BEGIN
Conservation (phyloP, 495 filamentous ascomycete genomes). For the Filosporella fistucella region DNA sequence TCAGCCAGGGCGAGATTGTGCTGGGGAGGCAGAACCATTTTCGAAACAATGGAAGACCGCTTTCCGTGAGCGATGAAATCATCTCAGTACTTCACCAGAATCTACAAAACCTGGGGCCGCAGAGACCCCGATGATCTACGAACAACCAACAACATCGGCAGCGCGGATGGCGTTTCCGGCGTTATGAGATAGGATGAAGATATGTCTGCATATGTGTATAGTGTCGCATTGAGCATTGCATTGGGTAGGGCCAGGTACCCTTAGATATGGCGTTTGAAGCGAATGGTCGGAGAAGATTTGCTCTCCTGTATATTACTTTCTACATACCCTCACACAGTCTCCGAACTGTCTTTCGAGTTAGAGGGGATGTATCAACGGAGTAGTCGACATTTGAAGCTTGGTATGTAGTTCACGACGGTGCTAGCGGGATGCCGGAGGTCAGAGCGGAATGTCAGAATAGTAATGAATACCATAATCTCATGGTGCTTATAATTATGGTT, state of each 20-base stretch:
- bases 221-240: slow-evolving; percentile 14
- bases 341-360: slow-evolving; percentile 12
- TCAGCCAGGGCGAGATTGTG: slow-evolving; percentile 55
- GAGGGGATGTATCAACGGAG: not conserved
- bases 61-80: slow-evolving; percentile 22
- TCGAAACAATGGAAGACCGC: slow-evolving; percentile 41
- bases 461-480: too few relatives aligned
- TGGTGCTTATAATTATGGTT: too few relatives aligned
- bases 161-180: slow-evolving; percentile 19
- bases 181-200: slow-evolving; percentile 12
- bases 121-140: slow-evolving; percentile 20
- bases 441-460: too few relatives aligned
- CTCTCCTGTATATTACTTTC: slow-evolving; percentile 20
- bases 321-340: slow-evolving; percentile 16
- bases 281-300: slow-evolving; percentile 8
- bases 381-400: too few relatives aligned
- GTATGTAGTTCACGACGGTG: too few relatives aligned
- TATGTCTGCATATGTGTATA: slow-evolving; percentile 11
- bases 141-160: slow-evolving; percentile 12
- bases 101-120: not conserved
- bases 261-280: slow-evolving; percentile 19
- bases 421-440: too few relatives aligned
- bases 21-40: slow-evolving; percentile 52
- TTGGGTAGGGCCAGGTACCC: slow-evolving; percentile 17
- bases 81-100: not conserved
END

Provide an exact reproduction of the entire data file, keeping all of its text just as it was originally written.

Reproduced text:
Conservation (phyloP, 495 filamentous ascomycete genomes). For the Filosporella fistucella region DNA sequence TCAGCCAGGGCGAGATTGTGCTGGGGAGGCAGAACCATTTTCGAAACAATGGAAGACCGCTTTCCGTGAGCGATGAAATCATCTCAGTACTTCACCAGAATCTACAAAACCTGGGGCCGCAGAGACCCCGATGATCTACGAACAACCAACAACATCGGCAGCGCGGATGGCGTTTCCGGCGTTATGAGATAGGATGAAGATATGTCTGCATATGTGTATAGTGTCGCATTGAGCATTGCATTGGGTAGGGCCAGGTACCCTTAGATATGGCGTTTGAAGCGAATGGTCGGAGAAGATTTGCTCTCCTGTATATTACTTTCTACATACCCTCACACAGTCTCCGAACTGTCTTTCGAGTTAGAGGGGATGTATCAACGGAGTAGTCGACATTTGAAGCTTGGTATGTAGTTCACGACGGTGCTAGCGGGATGCCGGAGGTCAGAGCGGAATGTCAGAATAGTAATGAATACCATAATCTCATGGTGCTTATAATTATGGTT, state of each 20-base stretch:
- bases 221-240: slow-evolving; percentile 14
- bases 341-360: slow-evolving; percentile 12
- TCAGCCAGGGCGAGATTGTG: slow-evolving; percentile 55
- GAGGGGATGTATCAACGGAG: not conserved
- bases 61-80: slow-evolving; percentile 22
- TCGAAACAATGGAAGACCGC: slow-evolving; percentile 41
- bases 461-480: too few relatives aligned
- TGGTGCTTATAATTATGGTT: too few relatives aligned
- bases 161-180: slow-evolving; percentile 19
- bases 181-200: slow-evolving; percentile 12
- bases 121-140: slow-evolving; percentile 20
- bases 441-460: too few relatives aligned
- CTCTCCTGTATATTACTTTC: slow-evolving; percentile 20
- bases 321-340: slow-evolving; percentile 16
- bases 281-300: slow-evolving; percentile 8
- bases 381-400: too few relatives aligned
- GTATGTAGTTCACGACGGTG: too few relatives aligned
- TATGTCTGCATATGTGTATA: slow-evolving; percentile 11
- bases 141-160: slow-evolving; percentile 12
- bases 101-120: not conserved
- bases 261-280: slow-evolving; percentile 19
- bases 421-440: too few relatives aligned
- bases 21-40: slow-evolving; percentile 52
- TTGGGTAGGGCCAGGTACCC: slow-evolving; percentile 17
- bases 81-100: not conserved